But that’s not the way the Lord thinks or operates.  There is no such thing as retirement from our baptism.  We can’t stay in our cave, satisfied with our past achievements and accomplishments and honors; satisfied with the diplomas and the certificates of achievement and the plaques of appreciation and the ribbons of honors lining our cave walls and the trophies and mementos sitting on our cave mantel.  The Lord calls us OUT of the cave, What are you doing here?  And notice, take note of the fact that the Word of the Lord came only AFTER Elijah stepped out of the cave.  As long as we remain in the cave—as long as we see retirement as staying comfortably in the safety of our caves, as long as any of us live our young, active lives in the cave—we will not hear the Word of the Lord.  Once out of the cave, the Word of the Lord came to Elijah.  And we hear some of the most famous recorded words of scripture:  There was a great wind, so strong that it was splitting mountains and breaking rocks in pieces before the Lord, but the Lord was NOT in the wind; and after the wind an earthquake, but the Lord was NOT in the earthquake; and after the earthquake a fire, but the Lord was NOT in the fire; and after the fire a still small voice…a whisper…a sound of sheer silence.  Once we step out of the cave we will hear God’s word and it comes to us not in violence like wind, earthquake and fire…in a miracle…but gently like a whisper.  We expect God in a powerful and dramatic event, but instead God comes in the humiliation that shows the depth of God’s love.  We expect God to shout forth from the heavens with an angry voice at the unjust ways of humankind, but God judges with the gift of forgiveness.  We expect God to grab us at worship, but God stalks the homeless tenants on the streets of San Francisco.  We expect God while on our knees in prayer, but God appears when we stand ready and confident before a challenge.  We expect God at a beautiful sunset, but God comes in the dawn of each new day’s opportunities.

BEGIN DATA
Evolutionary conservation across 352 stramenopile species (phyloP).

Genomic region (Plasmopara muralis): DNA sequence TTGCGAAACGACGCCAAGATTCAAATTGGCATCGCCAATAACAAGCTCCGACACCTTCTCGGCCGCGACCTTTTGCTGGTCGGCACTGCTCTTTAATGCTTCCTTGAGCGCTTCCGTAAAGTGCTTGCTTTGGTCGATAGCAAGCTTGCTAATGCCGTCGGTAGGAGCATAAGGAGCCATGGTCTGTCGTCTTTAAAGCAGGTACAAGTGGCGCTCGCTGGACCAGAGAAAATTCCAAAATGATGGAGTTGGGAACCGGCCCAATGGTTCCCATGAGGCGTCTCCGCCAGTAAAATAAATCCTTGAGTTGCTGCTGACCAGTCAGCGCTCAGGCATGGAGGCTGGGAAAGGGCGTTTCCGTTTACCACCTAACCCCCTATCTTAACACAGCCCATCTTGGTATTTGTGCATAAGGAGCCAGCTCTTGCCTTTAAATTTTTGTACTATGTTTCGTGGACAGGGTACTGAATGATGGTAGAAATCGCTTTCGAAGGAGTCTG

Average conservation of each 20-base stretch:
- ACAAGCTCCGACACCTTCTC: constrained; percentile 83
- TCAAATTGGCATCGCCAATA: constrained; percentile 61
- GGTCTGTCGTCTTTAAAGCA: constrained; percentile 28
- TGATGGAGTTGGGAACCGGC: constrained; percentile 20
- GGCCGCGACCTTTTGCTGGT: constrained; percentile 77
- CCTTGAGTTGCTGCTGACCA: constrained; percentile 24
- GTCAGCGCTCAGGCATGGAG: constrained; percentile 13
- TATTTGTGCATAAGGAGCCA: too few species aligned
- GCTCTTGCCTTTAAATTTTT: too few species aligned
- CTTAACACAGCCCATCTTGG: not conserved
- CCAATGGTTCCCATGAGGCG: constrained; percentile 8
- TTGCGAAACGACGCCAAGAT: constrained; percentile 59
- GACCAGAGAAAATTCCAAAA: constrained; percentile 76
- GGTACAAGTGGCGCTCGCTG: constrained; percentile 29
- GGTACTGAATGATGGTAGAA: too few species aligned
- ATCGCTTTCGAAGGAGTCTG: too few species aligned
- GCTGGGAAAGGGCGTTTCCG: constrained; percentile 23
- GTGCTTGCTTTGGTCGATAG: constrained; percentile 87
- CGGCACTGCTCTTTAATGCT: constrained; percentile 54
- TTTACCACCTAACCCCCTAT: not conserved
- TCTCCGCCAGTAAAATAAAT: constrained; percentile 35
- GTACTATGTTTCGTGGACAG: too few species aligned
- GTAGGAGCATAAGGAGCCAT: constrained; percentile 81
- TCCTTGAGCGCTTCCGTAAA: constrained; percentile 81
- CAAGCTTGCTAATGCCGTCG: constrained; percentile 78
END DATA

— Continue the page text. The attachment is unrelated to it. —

Waiting in silence is not easy or comfortable.  It’s like locking up your smart phone for 2 weeks; or having no internet access for 2 months.  The silence strips away busyness, distractions, and entertainment.  You are confronted with yourself: your thoughts, voices, temptations, fantasies, all that you are and all that you are not.  True silence is not escape but engagement, not emptiness but fullness, not absence but presence.  It is a way of showing up and being present to God, others, myself, life and the world.  God is never so present as when everything argues for God’s absence.  That was the experience of Dietrich Bonhoeffer.  Imprisoned by the Nazis, deprived of the presence of those he loved, restrained from performing his function as minister, he wrote from his lonely cell:  “I’m sure everything that happens to me has a purpose, even if it cuts across my own wishes.  As I see it, I am here in prison for a purpose, and I only hope I am living up to it.”  In his hour of darkness when outward events spoke of God’s absence, by faith he discerned God’s presence.